if you're setting up speaker systems, or amplifier systems.. stereo's etc..
    it'll be rare that any of it matches up perfectly so that a twisted pair is
    the best choice for wiring.

    You're Nit picking, or misunderstanding
    The network cards and Devices have to have the same impendance, OF course it
    is with Regard to the wire and ground what ELSE would it be in regard to?
    Nor did I ever say that the Actual impedance along the wire is important, My
    whole point is that the Noise cancellation Occurs AT the cards themselves
    which all have the exact same impedance (TO GROUND) Regardless of the wire's
    impedance (which ideally should be as LOW as possible)

    no no no..
    .. a "coax" cable has a Dielectric between the outer conductor and the inner
    conductor and THEN on top of that there MAY or MAY NOT be a shield,
    a normal.. like "rca* type cable has NO dielectric, and No outer conductor.
    it just has an Innner conductor. and Insulator (not a dielectric) and a

    a Coax is designed to transmit over long distances, a "rca" type cable is
    design to just be shielded and for short use

  10. RHF

    RHF Guest

    FLD - "Almost all audio uses unshielded twisted pair wiring."

    The exception being the use in Homes of good old every day
    Speaker Wire (Paired-Wires) which are general laid Flat
    (Un-Twisted) works very well just that way in most instances.

    Ah! that Reminds Me - {Note to Self :eek:}
    That I have to write about the Speaker Wire Dipole Antenna.

    jm2cw ~ RHF
  11. shu

    shu Guest

  12. Phil Allison

    Phil Allison Guest

    "Floyd L. Davidson"

    ** A pair of parallel wires that are is not twisted is simply a long loop.
    Any nearby alternating magnetic filed (ie like AC hum) will inject a small
    voltage into that loop. If the wires are spread apart, the loop area
    increases and so too does the injected voltage level.

    Also, the phase of an injected voltage in a loop reverses if the loop is
    rotated through 180 degrees - same as reversing the two connections at the
    receiving amp end.

    Now, if half a loop is rotated through 180 degrees and the other half is
    not, then voltages induced in each half are in antiphase. If equal in
    magnitude they will cancel each other.

    So, by having many twists in a pair of signal carrying wires one maximises
    the chance of cancellation in the general case - ie it *prevents* the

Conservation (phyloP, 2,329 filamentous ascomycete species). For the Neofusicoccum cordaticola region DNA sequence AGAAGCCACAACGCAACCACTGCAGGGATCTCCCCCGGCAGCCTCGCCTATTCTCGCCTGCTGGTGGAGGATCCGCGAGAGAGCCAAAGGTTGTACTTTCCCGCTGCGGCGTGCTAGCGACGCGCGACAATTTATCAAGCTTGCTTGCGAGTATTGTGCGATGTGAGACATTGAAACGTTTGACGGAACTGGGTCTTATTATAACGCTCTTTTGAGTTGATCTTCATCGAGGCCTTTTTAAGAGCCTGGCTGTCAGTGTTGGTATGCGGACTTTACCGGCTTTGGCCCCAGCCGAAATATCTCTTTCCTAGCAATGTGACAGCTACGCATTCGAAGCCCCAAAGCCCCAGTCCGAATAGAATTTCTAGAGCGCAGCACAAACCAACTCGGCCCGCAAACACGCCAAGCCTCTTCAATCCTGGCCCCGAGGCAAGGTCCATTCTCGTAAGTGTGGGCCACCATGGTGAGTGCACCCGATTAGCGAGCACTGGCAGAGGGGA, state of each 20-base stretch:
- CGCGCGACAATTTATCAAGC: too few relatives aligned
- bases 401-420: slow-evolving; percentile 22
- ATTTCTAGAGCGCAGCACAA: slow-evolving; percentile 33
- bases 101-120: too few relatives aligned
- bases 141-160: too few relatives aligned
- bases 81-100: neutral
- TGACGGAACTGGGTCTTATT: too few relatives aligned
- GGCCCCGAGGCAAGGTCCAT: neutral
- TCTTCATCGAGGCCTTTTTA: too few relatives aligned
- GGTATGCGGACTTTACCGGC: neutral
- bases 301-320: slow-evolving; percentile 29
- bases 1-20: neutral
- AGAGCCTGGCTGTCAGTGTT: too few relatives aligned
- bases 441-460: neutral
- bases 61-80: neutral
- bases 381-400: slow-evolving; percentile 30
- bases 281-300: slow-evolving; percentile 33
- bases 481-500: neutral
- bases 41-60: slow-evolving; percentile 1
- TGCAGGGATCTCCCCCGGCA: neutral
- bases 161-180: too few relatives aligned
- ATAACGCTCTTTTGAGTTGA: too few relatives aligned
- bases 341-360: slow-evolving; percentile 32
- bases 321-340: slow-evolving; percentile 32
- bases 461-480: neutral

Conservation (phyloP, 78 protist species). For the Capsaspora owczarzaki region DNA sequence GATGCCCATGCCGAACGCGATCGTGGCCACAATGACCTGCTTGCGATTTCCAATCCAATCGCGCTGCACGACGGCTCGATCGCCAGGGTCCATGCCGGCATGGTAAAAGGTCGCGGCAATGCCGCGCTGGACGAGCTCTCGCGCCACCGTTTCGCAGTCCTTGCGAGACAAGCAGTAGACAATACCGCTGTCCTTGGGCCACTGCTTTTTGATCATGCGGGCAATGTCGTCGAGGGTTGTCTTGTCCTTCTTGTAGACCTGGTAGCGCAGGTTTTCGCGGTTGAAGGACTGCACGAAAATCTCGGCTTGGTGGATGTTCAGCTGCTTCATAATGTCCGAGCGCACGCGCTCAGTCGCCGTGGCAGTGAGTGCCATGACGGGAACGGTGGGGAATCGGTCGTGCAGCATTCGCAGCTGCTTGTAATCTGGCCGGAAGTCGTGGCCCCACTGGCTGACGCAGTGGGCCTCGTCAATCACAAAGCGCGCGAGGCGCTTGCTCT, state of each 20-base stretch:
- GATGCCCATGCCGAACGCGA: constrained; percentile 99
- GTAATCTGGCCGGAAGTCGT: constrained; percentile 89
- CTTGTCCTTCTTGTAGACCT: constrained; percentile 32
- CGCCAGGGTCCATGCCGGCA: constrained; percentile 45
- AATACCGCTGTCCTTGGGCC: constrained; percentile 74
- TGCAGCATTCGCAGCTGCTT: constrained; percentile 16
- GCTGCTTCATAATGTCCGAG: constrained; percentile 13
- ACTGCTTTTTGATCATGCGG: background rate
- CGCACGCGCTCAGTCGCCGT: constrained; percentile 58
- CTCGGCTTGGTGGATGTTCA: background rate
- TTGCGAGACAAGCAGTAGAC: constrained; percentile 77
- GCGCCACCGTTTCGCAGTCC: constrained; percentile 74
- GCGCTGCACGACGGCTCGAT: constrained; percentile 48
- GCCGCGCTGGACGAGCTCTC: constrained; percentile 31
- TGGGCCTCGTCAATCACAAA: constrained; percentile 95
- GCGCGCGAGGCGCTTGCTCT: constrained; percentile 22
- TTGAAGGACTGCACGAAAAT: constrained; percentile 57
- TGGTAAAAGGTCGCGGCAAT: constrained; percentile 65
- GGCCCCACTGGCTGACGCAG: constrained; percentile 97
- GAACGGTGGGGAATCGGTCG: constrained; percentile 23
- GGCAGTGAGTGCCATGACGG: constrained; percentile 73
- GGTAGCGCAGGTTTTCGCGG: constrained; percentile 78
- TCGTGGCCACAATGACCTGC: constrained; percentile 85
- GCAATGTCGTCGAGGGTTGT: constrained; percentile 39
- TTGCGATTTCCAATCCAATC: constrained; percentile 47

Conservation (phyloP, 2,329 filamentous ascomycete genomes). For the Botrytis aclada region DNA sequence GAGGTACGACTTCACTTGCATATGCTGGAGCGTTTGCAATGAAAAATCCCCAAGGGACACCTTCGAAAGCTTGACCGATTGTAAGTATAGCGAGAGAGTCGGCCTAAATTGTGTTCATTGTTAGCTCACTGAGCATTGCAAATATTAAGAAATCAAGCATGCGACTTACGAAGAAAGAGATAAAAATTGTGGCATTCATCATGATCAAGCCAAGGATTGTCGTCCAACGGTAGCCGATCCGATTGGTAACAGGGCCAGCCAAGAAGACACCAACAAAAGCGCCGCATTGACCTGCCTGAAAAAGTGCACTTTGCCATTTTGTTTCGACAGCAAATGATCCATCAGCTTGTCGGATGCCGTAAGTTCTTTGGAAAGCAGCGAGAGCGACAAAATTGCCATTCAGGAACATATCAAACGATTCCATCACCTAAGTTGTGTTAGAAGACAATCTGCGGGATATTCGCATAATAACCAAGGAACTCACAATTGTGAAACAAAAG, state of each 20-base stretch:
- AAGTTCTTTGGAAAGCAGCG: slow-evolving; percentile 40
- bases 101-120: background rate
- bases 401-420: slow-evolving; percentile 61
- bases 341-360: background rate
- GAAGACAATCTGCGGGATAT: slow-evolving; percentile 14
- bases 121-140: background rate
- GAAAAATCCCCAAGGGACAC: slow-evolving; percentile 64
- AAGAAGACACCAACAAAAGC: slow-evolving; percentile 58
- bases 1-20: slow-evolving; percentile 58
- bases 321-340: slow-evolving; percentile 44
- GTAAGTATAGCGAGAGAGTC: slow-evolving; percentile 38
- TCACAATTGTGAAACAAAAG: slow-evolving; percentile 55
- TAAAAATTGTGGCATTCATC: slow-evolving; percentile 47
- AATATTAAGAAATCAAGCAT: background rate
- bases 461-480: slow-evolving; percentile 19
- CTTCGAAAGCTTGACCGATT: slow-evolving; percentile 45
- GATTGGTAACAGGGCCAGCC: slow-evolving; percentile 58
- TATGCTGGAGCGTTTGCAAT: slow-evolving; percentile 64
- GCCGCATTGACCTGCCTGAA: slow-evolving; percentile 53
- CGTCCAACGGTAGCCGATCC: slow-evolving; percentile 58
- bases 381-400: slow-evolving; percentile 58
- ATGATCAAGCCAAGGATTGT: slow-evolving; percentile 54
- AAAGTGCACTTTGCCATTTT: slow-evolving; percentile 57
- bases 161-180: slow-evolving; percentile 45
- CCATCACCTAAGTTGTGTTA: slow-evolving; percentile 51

pair of wires acting like a loop receiver.

    The two conductors in a balanced microphone cable are twisted quite tightly
    for this reason.

    ** True - but the surprising thing about co-axial cable is that it does
    NOT act like a loop.

    A co-axial cable suffers ( ideally) no voltage injection from a nearby
    alternating magnetic field.

    Since the outer conductor shields against external electric fields entering
    the cable co-ax is largely immune from EM interference - making it ideal
    for many wide band applications, 75 ohm video being one.

    .......... Phil
  13. The *balance* is in regard to "wire to ground". But the circuit
    impedance is between the two wires, not to ground.
    They don't all have the exact same impedance to ground. The two
    wires on any given device have similar characteristics relative
    to ground (resistance and reactance), but between any two
    devices those characteristics might be (and commonly are)
    significantly different.

    And *NO* the wire's impedance is not as low as possible.
    Typically a twisted pair has a characteristic impedance of about
    100-200 ohms, if it is short. The impedance can be
    significantly higher if the cable is longer.

    However, most telephone cable is intended to have a
    characteristic impedance between 900 and 2000 ohms!

    Note that the lowest typical impedance for twisted pair is
    higher than that of commonly used coaxial cable, which is
    usually less than 100 ohms.

    You need to do some research. That "shield" which is on "top"
    of the outer conductor is *part* of the outer conductor in
    almost all cases. (I can't think of one where it isn't.) Low